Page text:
Esperance & Perth Explorer Flights
A duo of first ever Australian Aerocene Explorer flights took place in the last week of 2017 and the first week of 2018.
Gwilym Faulkner who was visiting his family on vacation from Berlin, had the timely opportunity to launch with them into the new year in a truly Aerocenic manner. The first flight took place on the remote white and blue expanse of Lucky Bay in Esperance, and secondly in a more communal setting at the South Fremantle beach in Perth.
The flight in Esperance was a true testament to the ability of the wind, with a strong onshore south-westerly typical to the area, the flight was equal parts battle and dance with the wind in an attempt to gain some lift from the sun and record some aerial footage of the beautiful coastal landscape.
Sharing the beach with only a few campers and tourists, there was a beautiful quietness between the sculpture and the landscape, which was only occasionally interrupted by a curious cry of a child, the slowing engine of a vehicle beachgoer passing by and the perhaps confused calls of local seagulls. Having several pairs of helping hands on standby, the sculpture was manageable but still an important reminder of the power and force that is constantly generated by the ever present wind. After a few successful lifts the decision was made to retire the sculpture for the day. For a first ever flight in the continent, the group left with a feeling of achievement and a newfound respect for the raw power and ability of nature.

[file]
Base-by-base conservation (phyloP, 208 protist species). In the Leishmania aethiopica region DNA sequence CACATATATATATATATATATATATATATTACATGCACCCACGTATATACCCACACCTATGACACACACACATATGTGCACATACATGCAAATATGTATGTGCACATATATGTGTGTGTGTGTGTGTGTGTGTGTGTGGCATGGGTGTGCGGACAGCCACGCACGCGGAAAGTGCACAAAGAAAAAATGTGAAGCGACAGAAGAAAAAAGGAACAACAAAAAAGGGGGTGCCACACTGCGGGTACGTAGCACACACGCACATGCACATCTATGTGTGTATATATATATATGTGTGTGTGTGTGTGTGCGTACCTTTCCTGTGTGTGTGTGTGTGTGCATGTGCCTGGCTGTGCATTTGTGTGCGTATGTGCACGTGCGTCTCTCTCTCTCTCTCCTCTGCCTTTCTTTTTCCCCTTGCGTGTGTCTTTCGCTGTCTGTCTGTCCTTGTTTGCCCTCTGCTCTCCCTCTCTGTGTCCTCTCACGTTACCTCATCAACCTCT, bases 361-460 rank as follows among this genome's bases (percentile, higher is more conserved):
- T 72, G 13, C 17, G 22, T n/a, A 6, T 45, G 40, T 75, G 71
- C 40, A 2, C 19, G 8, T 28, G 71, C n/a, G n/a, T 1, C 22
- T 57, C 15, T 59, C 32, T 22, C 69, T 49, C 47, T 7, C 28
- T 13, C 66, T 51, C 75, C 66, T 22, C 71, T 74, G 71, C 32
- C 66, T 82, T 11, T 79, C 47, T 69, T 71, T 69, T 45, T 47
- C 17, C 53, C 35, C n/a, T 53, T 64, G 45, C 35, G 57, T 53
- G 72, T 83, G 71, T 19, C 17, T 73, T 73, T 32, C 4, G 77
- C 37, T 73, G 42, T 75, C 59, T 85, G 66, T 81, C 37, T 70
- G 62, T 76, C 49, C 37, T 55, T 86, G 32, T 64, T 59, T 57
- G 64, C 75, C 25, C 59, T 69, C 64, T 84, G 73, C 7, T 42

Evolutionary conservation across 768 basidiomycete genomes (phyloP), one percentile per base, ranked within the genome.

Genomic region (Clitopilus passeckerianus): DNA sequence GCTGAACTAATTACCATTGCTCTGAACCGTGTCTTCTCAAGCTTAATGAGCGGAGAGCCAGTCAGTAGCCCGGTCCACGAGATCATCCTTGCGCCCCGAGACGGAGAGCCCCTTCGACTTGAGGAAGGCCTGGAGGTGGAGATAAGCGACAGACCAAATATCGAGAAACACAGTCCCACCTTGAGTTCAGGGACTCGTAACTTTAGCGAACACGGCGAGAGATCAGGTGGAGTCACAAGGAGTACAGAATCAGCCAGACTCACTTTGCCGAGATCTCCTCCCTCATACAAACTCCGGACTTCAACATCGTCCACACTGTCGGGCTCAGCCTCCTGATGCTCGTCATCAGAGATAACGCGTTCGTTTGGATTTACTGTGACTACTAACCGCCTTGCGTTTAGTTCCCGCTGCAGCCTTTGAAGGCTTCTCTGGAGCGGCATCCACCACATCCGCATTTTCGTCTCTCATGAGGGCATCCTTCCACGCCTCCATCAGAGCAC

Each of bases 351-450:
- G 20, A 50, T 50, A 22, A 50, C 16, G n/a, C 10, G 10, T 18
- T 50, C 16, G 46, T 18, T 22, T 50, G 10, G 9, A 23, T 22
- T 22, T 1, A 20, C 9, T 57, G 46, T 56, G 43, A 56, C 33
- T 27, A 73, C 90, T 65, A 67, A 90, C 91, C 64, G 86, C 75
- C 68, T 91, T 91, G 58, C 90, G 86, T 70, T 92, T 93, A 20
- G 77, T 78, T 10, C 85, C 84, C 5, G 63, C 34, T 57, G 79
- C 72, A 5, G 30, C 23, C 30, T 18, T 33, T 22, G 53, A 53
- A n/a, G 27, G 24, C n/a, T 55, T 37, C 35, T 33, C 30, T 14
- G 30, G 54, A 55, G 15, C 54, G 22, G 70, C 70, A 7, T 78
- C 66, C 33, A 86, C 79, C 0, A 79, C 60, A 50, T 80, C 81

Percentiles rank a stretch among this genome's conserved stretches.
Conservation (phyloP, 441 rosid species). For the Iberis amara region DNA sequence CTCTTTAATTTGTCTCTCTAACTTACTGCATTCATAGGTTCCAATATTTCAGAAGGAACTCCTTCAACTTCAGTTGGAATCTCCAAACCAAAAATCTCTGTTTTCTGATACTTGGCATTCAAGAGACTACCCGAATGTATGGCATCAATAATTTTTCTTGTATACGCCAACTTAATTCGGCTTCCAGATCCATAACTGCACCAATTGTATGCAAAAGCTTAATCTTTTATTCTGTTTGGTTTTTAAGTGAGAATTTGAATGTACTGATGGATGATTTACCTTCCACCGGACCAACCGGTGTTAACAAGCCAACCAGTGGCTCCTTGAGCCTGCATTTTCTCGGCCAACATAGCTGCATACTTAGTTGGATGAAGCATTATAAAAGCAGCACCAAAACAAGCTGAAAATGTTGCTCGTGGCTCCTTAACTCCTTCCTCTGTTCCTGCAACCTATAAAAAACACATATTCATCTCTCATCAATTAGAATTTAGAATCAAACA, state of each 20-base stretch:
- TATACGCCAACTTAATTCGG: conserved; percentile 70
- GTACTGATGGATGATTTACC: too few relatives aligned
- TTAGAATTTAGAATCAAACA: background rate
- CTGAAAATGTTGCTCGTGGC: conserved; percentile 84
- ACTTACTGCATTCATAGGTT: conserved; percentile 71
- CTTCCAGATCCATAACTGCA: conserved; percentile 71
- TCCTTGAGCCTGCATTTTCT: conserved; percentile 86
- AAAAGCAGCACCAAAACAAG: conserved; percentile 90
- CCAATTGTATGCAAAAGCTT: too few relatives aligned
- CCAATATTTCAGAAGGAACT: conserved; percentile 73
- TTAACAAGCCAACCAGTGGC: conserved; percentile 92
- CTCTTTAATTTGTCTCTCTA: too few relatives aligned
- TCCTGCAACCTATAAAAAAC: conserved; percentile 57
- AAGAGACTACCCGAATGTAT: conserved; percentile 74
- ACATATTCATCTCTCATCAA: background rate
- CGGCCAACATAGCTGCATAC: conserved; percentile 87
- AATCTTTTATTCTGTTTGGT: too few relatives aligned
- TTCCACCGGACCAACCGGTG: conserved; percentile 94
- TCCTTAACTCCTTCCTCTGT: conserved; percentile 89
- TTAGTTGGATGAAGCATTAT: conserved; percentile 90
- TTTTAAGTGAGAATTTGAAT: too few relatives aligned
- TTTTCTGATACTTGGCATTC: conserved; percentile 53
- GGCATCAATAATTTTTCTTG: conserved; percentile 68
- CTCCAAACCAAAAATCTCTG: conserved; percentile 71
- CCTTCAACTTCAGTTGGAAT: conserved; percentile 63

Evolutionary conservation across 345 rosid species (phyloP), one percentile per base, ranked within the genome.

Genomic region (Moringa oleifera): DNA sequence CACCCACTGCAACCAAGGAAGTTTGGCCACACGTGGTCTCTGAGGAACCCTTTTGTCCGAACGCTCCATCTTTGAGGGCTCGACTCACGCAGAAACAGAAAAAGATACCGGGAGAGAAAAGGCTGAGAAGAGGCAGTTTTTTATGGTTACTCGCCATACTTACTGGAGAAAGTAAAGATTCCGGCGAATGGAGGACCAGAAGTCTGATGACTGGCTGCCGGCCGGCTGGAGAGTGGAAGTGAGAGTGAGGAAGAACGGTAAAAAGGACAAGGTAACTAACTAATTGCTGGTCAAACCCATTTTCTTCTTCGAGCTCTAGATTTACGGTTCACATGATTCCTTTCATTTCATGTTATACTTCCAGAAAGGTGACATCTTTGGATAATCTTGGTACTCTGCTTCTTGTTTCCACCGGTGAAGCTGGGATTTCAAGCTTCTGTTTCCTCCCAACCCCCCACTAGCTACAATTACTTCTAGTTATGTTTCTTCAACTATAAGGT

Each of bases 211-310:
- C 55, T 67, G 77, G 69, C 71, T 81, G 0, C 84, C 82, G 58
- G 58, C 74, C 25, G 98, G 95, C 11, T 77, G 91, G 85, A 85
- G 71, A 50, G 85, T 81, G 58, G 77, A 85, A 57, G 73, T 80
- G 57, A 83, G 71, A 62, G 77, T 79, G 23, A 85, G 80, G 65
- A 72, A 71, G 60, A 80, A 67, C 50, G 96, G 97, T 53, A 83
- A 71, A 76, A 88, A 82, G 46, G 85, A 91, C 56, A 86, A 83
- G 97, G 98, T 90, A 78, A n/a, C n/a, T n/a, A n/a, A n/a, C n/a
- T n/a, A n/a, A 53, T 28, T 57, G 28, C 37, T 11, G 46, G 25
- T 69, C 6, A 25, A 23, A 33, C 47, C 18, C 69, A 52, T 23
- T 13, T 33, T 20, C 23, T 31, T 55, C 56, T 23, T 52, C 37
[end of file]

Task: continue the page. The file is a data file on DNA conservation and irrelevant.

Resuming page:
On the 6th of January, with sunny blue skies and a moderate amount of wind, the second flight took place on a grassy field a stone’s throw away from the waters of South Beach in Fremantle. With adequate sunshine and a recorded temperature difference of 13 degrees celsius within 6 minutes, the sculpture was ready to launch. Before long a relationship between the sculpture and the people began to take place; many local families, friends and beachgoers were getting curious and inquisitive about the sculpture.
Once the sculpture had lifted, the first to interact, unsurprisingly, were a group of young toddlers who chased and danced with the sculpture. Following their lead, many of the other people who had heard about the launch or passed by at the right time started to converse between themselves and with Gwilym regarding just what it was they were seeing. The moments when many realized this large thing in front of them was lifted purely by the power of the sun, there was a reaction of awe and excitement and perhaps a shift in the way things are seen. In a land with such plentiful sunshine, the potential for an Aerocene inspired future is bright and important.